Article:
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Europe: East and West - Freedom in society and in Christ

An interview with Vlady Raichinov (Bulgaria) and Marc Jost (Switzerland).

EUROPEAN EVANGELICAL ALLIANCE AUTOR 6/Marc_Jost,158/Vlady_Raichinov 21 DE FEBRERO DE 2022 16:25 h
Vlady Raichinov and Marc Jost. / [link]European Evangelical Alliance[/link]

Over the first six months of 2022, the overarching communication theme of the European Evangelical Alliance will be “East meets West – West meets East”.



Europe is a diverse continent with many cultural backgrounds and perspectives. We would like to create a platform for dialogue, specifically between Western and Eastern Europe.



We want to seek to understand and learn from each other by highlighting differences and similarities in terms of culture, society, faith practices and much more, and also by sharing encouraging stories of fruitful cooperation. We want to hear one another and celebrate that together we are the body of Christ in Europe.



Vlady Raichinov (Bulgaria) and Marc Jost (Switzerland) have agreed to share their perspective on freedom in society and in Christ.



 



Question. How is freedom defined in your context and what significance does individual freedom have in your society? Are there any values that are considered more important than the value of individual freedom?



Marc: Individual freedom has a huge importance in Switzerland. It is hard to say, if there is any other value as important than this. However, security and prosperity come very close. In my country, people enjoy far-reaching freedoms in society, as well as in churches or in the private sphere. On the one hand, legislation offers great leeway for the individual, on the other hand, the social trend of individualism prevails, which also very much influences churches and Christians in the private sphere. Institutions have lost importance and at best serve as a reference for shaping personal freedom.



Values and norms of institutions, however, are only regarded as binding by a minority of the population. Even if there is a partial loyalty to church values and norms among Christians, they also take much greater liberties to deviate in individual cases without having conflicts of conscience.



Vlady: Traditionally, communal values have been an integral part of Bulgarian culture. Relatives by blood and marriage on both the male and female sides are perceived as part of the extended family. For centuries, our communities have found strength and security in celebrating holidays together, round a table, over traditional meals. Only lately have individualistic tendencies started to penetrate our way of life, as Bulgarian society has been shifting towards a more Western type of mentality. Despite a steep urbanistic tendency, Bulgarians still pride themselves on their hospitality and neighborliness. An unexpected visitor will generally be invited into the private domestic space and will always be offered a meal.



On this backdrop, however, for the past few decades Bulgarians have experienced a visible shift in the way they treat one another. Where once hospitality and interconnectedness marked social relationships, today one can sense a colder culture of self-centeredness, racial prejudices, age and gender-based wariness, unwillingness to cooperate. Modern Bulgarians seem to lack a general sense of hopefulness or optimism that their life would develop in a good direction. Our nation cannot seem to agree on a national ideal, a shared vision or at least an anticipation of a better life.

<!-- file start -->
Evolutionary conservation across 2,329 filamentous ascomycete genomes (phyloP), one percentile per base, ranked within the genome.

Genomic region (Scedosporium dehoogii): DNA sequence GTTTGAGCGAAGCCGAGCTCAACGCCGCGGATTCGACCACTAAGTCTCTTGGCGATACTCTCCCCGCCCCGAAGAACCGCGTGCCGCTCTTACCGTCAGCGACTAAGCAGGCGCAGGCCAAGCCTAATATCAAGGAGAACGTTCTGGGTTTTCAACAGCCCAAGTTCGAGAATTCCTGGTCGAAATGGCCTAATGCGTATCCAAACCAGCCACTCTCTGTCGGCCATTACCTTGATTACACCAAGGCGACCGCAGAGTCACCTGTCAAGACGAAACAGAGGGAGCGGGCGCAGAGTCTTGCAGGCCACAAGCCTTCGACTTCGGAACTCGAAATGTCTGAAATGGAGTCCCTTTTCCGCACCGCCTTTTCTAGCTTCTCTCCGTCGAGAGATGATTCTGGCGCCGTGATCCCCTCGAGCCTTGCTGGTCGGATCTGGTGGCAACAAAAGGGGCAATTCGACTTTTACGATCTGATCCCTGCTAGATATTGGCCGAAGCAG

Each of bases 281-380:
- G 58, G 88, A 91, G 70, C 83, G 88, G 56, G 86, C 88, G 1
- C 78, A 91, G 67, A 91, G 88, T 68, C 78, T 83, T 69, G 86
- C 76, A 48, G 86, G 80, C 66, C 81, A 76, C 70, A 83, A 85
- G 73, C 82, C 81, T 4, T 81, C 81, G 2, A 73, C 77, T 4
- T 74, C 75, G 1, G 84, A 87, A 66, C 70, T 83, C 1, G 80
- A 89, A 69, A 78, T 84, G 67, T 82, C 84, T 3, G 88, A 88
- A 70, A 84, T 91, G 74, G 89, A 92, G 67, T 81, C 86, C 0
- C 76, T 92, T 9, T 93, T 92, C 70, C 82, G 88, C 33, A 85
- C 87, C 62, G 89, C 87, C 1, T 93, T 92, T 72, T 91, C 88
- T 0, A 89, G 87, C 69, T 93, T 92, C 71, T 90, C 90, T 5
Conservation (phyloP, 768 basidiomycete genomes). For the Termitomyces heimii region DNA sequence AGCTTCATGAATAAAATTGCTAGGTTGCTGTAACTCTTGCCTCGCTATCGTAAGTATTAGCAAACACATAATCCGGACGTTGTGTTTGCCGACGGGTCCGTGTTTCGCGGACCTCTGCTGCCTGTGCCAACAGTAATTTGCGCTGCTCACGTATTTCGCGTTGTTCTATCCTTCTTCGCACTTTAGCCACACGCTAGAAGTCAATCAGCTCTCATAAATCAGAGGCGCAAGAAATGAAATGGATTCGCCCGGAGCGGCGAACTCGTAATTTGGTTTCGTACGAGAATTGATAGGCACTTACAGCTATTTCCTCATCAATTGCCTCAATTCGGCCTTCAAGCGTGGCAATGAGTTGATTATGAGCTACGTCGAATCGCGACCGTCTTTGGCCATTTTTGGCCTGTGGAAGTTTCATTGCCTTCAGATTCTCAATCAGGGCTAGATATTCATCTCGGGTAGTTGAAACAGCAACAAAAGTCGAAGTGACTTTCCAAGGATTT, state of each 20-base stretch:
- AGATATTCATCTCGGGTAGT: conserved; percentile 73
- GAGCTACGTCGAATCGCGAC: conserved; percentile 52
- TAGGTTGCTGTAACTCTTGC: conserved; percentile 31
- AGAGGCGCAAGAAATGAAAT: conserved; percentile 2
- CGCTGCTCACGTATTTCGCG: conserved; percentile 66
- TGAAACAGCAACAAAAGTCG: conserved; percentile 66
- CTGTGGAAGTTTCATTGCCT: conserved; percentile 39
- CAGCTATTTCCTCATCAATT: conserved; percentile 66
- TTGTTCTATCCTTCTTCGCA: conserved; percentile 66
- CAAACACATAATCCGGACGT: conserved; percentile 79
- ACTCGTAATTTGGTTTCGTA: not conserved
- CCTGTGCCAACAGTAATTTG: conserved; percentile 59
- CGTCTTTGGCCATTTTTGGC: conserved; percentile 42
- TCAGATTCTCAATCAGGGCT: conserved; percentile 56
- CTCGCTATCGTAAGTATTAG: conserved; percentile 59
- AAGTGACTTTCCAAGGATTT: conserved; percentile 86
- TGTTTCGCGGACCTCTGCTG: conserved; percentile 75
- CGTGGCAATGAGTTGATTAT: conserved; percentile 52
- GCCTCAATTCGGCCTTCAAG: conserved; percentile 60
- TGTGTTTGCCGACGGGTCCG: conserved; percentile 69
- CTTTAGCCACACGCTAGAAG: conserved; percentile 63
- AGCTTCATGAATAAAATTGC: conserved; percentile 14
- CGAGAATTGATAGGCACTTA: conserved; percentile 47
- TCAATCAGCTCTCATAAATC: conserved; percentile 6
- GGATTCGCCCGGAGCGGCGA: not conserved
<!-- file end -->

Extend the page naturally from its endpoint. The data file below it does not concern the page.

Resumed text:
Q. Which rights of freedom are of particular importance in your country and for what reasons?



Vlady: As a nation that has been deprived of political independence for five hundred years during the times of the Ottoman Empire, and then for half a century of totalitarian regime under Soviet dominance, Bulgarians have had their share of being tyrannized and exploited by foreign powers. And since it was political freedom that has eluded us for so long as a nation, perhaps this is the dominant type of freedom that we would perceive as a value: the freedom to travel wherever we want, to speak our mind, to interact with others.



[destacate]Vlady: "Where once interconnectedness marked social relationships, today one can sense a colder culture of self-centeredness"[/destacate]


We are not exactly sure what to do with this freedom, but we are ready to hate, or envy, or shun, or cuss anyone who would dare touch it. Fifteen years after joining the EU, we still have not come to a good grip with the values that actually uphold this kind of freedom. In a way, we are still caught up in the notion that we are insignificant as a nation – and instead of doing something about it, we seem to substitute it with an artificial sense of nationalistic identity. Bulgarians hate their country, but take pride in their nation, or at least in a romantic image of that nation’s independence, identity, history and culture.



Marc: Freedom has a long tradition and a high value in Western Europe. However, today there is also an instrumentalization of the concept of freedom in various directions. Thus, freedom of religion is partly reinterpreted and twisted into freedom from religion, which results in a devaluation of everything religious. I see this as a consequence of secularization.



Or sometimes the freedom of one specific group of people is over-emphasized to such an extent that they are patronized. For example, when the LGBT+ community is not allowed to confront certain Christian norms: sexuality exclusive to the marriage of a man and a woman suddenly becomes an affront and personal attack. I believe this is because of the sheer lobbying of this lobby group in the Western world.



 



Q. What opportunities and what dangers does the pursuit of individual freedom hold in your opinion?